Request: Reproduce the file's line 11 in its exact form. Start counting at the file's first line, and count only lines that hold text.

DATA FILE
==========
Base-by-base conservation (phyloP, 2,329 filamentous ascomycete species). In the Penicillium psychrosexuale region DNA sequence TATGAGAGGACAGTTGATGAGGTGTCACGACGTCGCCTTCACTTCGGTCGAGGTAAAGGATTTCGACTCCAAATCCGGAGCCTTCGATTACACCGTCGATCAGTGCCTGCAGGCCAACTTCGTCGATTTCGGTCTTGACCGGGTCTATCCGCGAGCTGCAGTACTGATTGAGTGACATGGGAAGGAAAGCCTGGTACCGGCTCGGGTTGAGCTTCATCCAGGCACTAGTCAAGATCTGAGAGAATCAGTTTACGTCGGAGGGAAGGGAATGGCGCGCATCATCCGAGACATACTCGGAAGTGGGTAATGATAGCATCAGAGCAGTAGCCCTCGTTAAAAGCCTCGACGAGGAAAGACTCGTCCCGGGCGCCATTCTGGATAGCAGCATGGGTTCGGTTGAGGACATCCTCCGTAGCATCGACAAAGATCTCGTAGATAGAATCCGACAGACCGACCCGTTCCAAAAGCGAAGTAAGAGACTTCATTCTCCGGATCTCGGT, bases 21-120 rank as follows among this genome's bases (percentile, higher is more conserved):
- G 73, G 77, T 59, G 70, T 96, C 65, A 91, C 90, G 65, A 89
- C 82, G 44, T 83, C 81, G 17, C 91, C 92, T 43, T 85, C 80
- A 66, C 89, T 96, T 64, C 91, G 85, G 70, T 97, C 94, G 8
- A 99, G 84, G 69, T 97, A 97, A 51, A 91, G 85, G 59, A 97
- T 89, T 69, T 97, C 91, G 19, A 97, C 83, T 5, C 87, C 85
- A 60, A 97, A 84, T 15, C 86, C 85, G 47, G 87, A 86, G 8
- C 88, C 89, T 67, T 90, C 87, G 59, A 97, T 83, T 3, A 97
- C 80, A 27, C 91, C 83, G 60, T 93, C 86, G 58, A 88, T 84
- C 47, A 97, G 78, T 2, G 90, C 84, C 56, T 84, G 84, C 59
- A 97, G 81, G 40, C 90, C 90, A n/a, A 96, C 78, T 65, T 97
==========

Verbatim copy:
- A 97, G 81, G 40, C 90, C 90, A n/a, A 96, C 78, T 65, T 97